In this second week of our workshop, teams have each taken on one of the four axes of the proposed interior green belt or anillo verde. After two days of visiting the axes, recording observations and analyzing the existing conditions, each group presented their research to the workshop. Though each axis of the anillo has its own set of challenges, groups were able to identify numerous opportunities along their axes for increasing connectivity of pedestrian and bicycle routes, capturing, storing and cleaning storm water, and amending existing open spaces to promote biodiversity within the city.

Work has since focused on the translation of this research and analysis into more specific proposals for key areas in the ring, as well as the creation of a cohesive identity for the axes and the ring as as whole, as a distinctive and coherent open space network.

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The eastern axis (image above) offers an opportunity to express the regional hydrology, connecting to the drainage of water off the mountains in the south and the water courses that flow through the city ending at the Zadorra River in the north. This topographic condition makes this axis of the anillo an excellent place to integrate storm water management infrastructure, such as bioswales and retention areas as part of public space. An agricultural identity has also been proposed for this axis. Linking the interior urban gardens to the farming practices on the city’s periphery. The eastern axis is being seen as a dual corridor with an urban edge that reaches through the proposed anillo and a parallel pedestrian and cycling corridor that will follow traces of a historic rail line and provide a quieter, meandering journey along the axis.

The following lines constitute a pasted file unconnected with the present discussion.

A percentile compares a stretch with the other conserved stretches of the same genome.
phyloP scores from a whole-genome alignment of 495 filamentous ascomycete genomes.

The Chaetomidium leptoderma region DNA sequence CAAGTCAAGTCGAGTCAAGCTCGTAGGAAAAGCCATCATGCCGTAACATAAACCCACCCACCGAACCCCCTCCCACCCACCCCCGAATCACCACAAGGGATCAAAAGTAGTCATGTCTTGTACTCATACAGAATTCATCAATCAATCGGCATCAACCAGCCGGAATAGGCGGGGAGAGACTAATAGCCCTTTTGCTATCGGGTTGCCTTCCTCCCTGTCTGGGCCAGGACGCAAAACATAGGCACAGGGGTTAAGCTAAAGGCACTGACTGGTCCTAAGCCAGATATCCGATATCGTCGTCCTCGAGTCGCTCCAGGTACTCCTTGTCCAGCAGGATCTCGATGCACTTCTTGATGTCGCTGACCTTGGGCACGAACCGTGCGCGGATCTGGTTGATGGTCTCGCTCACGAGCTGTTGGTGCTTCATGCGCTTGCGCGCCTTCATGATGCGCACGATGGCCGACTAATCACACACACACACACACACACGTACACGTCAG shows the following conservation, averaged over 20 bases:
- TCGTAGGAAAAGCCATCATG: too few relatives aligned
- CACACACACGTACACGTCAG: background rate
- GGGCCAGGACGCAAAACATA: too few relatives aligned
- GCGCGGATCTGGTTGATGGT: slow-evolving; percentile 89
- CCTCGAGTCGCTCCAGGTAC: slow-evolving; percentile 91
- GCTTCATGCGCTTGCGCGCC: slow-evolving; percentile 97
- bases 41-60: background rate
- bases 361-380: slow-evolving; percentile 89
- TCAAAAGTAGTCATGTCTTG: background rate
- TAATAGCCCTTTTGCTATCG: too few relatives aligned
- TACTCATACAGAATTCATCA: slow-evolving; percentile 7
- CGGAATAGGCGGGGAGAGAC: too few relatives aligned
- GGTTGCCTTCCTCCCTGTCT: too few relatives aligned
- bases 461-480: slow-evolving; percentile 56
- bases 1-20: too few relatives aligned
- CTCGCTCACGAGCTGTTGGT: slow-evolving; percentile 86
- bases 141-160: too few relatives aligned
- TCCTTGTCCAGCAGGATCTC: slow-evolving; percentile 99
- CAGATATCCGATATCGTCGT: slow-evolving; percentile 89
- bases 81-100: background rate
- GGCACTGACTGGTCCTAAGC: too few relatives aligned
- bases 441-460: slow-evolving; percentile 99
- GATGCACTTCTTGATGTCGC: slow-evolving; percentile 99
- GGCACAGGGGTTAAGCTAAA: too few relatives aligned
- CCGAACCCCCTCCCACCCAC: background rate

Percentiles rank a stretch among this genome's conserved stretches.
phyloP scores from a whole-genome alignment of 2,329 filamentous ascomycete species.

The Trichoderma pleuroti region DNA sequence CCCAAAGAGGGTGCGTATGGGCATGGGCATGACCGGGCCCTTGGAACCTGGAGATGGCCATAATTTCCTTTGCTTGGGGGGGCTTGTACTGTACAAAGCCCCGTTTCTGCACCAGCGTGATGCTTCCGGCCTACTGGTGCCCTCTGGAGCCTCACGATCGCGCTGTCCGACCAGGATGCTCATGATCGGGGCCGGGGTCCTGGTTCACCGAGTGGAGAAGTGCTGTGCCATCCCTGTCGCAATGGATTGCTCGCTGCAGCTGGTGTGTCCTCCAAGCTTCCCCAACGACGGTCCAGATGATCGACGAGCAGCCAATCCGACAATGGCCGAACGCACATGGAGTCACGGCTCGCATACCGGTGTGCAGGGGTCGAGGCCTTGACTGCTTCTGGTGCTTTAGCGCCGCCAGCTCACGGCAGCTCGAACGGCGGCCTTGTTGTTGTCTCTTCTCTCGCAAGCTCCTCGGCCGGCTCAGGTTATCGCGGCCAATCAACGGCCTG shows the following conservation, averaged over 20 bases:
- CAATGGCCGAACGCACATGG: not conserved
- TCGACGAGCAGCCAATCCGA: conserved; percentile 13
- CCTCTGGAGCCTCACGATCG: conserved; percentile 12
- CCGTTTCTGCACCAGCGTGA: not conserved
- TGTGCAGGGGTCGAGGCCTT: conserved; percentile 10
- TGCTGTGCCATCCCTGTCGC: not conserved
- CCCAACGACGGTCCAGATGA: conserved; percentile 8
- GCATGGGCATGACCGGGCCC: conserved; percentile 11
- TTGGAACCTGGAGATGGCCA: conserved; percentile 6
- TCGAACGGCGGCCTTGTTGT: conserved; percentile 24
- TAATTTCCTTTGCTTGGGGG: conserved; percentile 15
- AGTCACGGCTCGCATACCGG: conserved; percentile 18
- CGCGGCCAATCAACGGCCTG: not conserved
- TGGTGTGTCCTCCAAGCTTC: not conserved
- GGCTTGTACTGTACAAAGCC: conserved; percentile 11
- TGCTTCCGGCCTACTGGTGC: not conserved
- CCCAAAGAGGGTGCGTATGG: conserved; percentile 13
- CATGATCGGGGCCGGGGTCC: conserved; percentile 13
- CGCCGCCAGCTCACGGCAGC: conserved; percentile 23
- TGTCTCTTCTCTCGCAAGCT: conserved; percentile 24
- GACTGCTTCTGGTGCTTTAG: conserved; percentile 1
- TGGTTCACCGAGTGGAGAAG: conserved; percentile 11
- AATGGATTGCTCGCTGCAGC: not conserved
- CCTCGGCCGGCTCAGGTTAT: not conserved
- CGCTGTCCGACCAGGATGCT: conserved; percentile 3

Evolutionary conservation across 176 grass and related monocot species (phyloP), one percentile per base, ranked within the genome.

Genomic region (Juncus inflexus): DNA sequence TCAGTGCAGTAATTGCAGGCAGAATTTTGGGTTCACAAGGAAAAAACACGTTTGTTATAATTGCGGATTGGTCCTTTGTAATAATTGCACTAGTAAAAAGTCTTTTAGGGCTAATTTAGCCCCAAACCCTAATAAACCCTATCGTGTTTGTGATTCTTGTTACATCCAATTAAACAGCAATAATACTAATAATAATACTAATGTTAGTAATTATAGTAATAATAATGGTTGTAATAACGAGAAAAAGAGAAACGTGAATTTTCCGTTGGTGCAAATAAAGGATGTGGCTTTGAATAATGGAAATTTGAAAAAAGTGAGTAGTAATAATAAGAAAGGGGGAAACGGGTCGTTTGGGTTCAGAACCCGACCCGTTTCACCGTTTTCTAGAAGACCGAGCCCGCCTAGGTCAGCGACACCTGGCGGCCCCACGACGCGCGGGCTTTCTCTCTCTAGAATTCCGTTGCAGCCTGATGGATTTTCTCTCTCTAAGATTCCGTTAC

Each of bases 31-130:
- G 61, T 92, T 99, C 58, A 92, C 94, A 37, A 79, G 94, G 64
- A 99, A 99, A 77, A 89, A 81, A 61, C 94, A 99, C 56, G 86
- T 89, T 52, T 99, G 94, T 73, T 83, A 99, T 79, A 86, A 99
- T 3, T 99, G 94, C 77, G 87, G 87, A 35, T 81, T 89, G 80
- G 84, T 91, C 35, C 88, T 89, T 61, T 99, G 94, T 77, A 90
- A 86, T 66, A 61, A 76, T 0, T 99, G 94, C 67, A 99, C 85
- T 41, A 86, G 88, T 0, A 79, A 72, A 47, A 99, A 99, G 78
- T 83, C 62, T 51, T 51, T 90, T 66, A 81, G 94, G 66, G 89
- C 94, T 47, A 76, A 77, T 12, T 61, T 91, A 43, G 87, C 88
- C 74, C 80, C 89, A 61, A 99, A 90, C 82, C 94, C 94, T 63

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The western axis (images above), a major urban corridor along the Avenida Gasteiz, offers the opportunity to daylight the Rio Batan – which disappears below the street surface as it moves through this dense area. The city has already begun exploring a plan to bring the river to the street’s surface near the convention center, but is in need of a plan to implement this concept the entire distance between the northern and southern perimeter green belt gateways. Initial analysis of the area led to two gateways in particular being pinpointed for the introduction of the stream into the area: one in the northern part of the corridor and one in the southern part of the corridor. Both of these areas are difficult intersections where car, pedestrian, bike, bus, and even rail traffic must be considered very carefully in conjunction with the introduction of sensitive natural elements. Ultimately, by the end of the week, several design options that best respond to each of these factors will be explored and a detailed master plan for each corridor introducing a fresh urban habitat will be prepared for the city.